Tired of Influencers Treating Public Spaces Like Private Studios, They Dedicate Their Vacations to Ruining Photos
Everything you see on social media should be considered with a grain of salt. What the heck do you know? Bring your salt shaker!
What some people don’t realize is that it takes a lot of time, let alone editing photos, to take impressive photos for your Instagram account, for example when traveling abroad. Many of them have been staged. Few photos are taken in “the moment”. And these long photo shoots can be a bit of a headache for locals and other tourists alike.
Redditor u/creating a storm started an interesting thread After sharing on the r/pettyrevenge subreddit how he kept interrupting an aspiring model’s photo shoot while on vacation. Scroll down to see their stories and other redditors’ similar experiences. Dear Panda, what do you think about this approach? What do you think about social media influencers taking pictures of beautiful places exclusively? Share your thoughts in the comments.
Few things are more annoying than a would-be social media influencer dominating the region with long photo shoots
Image credit: Tim Gouw (not actual photo)
Well, there are those who are fighting back!One person explained how he dealt with these influencers and models while on vacation
Image credit: Blue Bird (not actual photo)
Image credit: Create Storm
The poster hit the nail on the head when he said that everyone had the right to be there and take pictures. But so-called “Instagram wannabe models” “do not have more rights than anyone else.”
They actively dominated tourist destinations for their social media photo shoots. The post resonated with many people and went viral. At the time of writing, it had 21.8k upvotes as other redditors shared similar experiences with invasive influencers.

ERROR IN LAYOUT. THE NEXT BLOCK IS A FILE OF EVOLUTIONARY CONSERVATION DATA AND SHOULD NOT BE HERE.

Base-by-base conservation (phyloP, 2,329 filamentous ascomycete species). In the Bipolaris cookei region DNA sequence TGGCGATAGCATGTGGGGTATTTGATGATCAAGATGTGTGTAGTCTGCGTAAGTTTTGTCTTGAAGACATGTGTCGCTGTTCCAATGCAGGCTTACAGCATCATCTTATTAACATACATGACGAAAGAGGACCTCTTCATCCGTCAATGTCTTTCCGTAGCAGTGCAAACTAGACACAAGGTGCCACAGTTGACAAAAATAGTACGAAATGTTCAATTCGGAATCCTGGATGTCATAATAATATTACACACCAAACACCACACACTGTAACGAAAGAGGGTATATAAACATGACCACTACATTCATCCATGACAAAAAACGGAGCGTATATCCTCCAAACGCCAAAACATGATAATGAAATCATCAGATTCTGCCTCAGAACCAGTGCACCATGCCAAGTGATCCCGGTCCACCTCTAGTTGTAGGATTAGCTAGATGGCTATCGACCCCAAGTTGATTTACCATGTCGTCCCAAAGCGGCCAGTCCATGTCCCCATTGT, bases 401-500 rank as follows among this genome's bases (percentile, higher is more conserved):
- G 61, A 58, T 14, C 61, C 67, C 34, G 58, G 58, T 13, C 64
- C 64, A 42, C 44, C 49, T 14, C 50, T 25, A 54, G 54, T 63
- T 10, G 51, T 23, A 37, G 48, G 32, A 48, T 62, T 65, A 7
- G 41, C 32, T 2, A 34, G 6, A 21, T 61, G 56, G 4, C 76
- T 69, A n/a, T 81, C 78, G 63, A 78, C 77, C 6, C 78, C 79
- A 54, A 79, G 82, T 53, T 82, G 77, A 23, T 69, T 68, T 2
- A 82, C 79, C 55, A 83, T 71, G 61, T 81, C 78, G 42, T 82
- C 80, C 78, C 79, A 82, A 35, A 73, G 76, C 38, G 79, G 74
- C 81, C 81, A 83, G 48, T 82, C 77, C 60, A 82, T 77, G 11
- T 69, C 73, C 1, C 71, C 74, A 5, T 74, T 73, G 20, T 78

There are many reasons why you might want to take gorgeous photos and post them on your social media accounts. Some travel bloggers actually get paid to do this. Some people do it purely for the enjoyment of traveling. Others aim to impress their fans and even amass more online followers. People are social animals and enjoy being loved, respected and respected.
That’s why some people spend so much time curating their online personas. But quite a few people take it to the unhealthy extreme. But often, no amount of attention is enough. As such, they may take photoshopping to the extreme.
Some time ago, a moderator of the r/Instagramreality subreddit explained: bored panda that there is universal desire to be loveddesirable, and to feel like you belong.
“The harsh, terrifying truth for everyone is that the more you resemble things that people around you consider universally attractive, the more likely you are to have access to those things in your life. That’s it.
“So you start thinking, ‘Well, what do I have to change about myself? How can I become more attractive?'” , whose image is of a tall, long-haired, smooth-skinned, slim but fair-skinned woman with an hourglass shape, and let’s not forget the perfect butt. give you the chance to be her. Even if it’s only online. ”
Meanwhile, Bored Panda in another interview We talked about social media addiction With Nuno Albuquerque, Head of Treatment, Addiction Treatment Group UK
“People can become addicted to anything, but they only suffer from addiction if they lose the power to control their lives and make personal choices about whatever they are ‘using’. increase. Stop “using” how much they want to. This is the effect of addiction, which robs the individual of the ability to stop,” he explained to us.
“Even if the person is aware of the physical, psychological, or financial consequences, it cannot be stopped. It is essential not to use the word ‘addiction’ lightly. People with addictions need professional help and support. ”
During the Covid-19 pandemic, people tended to spend more time on social media while in lockdown. “Some people are using social media to stay connected with others during lockdown, and this is so important and really a healthy approach to take. That’s when you’re completely immersed in social media and don’t want to be there on your actual ‘offline’ day,” says the mental health expert.